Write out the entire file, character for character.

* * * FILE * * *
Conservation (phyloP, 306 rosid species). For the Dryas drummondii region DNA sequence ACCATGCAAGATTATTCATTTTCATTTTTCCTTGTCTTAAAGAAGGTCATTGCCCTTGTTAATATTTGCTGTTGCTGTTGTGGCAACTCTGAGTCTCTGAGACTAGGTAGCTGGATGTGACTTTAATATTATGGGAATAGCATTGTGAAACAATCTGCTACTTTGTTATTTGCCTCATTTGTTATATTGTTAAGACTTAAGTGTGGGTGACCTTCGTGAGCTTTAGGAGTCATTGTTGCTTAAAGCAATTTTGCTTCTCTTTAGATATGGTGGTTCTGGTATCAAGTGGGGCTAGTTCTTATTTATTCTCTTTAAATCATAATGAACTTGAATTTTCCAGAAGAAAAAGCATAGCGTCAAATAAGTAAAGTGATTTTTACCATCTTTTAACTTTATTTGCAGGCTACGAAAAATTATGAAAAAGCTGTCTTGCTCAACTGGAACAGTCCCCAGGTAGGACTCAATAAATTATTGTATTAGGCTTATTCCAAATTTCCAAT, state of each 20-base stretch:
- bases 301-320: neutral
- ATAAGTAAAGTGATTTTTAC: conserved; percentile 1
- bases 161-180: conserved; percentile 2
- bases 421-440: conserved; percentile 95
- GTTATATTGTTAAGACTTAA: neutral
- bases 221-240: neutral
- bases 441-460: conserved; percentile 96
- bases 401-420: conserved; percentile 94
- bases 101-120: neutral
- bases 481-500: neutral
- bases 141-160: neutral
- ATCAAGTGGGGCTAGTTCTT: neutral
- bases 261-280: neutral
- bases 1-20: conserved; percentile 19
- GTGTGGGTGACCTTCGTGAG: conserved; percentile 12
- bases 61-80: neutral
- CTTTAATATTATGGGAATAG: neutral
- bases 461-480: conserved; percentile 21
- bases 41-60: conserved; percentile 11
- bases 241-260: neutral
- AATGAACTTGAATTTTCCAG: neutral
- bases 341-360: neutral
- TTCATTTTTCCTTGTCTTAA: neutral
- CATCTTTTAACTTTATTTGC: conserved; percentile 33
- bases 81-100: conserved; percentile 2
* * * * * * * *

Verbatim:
Conservation (phyloP, 306 rosid species). For the Dryas drummondii region DNA sequence ACCATGCAAGATTATTCATTTTCATTTTTCCTTGTCTTAAAGAAGGTCATTGCCCTTGTTAATATTTGCTGTTGCTGTTGTGGCAACTCTGAGTCTCTGAGACTAGGTAGCTGGATGTGACTTTAATATTATGGGAATAGCATTGTGAAACAATCTGCTACTTTGTTATTTGCCTCATTTGTTATATTGTTAAGACTTAAGTGTGGGTGACCTTCGTGAGCTTTAGGAGTCATTGTTGCTTAAAGCAATTTTGCTTCTCTTTAGATATGGTGGTTCTGGTATCAAGTGGGGCTAGTTCTTATTTATTCTCTTTAAATCATAATGAACTTGAATTTTCCAGAAGAAAAAGCATAGCGTCAAATAAGTAAAGTGATTTTTACCATCTTTTAACTTTATTTGCAGGCTACGAAAAATTATGAAAAAGCTGTCTTGCTCAACTGGAACAGTCCCCAGGTAGGACTCAATAAATTATTGTATTAGGCTTATTCCAAATTTCCAAT, state of each 20-base stretch:
- bases 301-320: neutral
- ATAAGTAAAGTGATTTTTAC: conserved; percentile 1
- bases 161-180: conserved; percentile 2
- bases 421-440: conserved; percentile 95
- GTTATATTGTTAAGACTTAA: neutral
- bases 221-240: neutral
- bases 441-460: conserved; percentile 96
- bases 401-420: conserved; percentile 94
- bases 101-120: neutral
- bases 481-500: neutral
- bases 141-160: neutral
- ATCAAGTGGGGCTAGTTCTT: neutral
- bases 261-280: neutral
- bases 1-20: conserved; percentile 19
- GTGTGGGTGACCTTCGTGAG: conserved; percentile 12
- bases 61-80: neutral
- CTTTAATATTATGGGAATAG: neutral
- bases 461-480: conserved; percentile 21
- bases 41-60: conserved; percentile 11
- bases 241-260: neutral
- AATGAACTTGAATTTTCCAG: neutral
- bases 341-360: neutral
- TTCATTTTTCCTTGTCTTAA: neutral
- CATCTTTTAACTTTATTTGC: conserved; percentile 33
- bases 81-100: conserved; percentile 2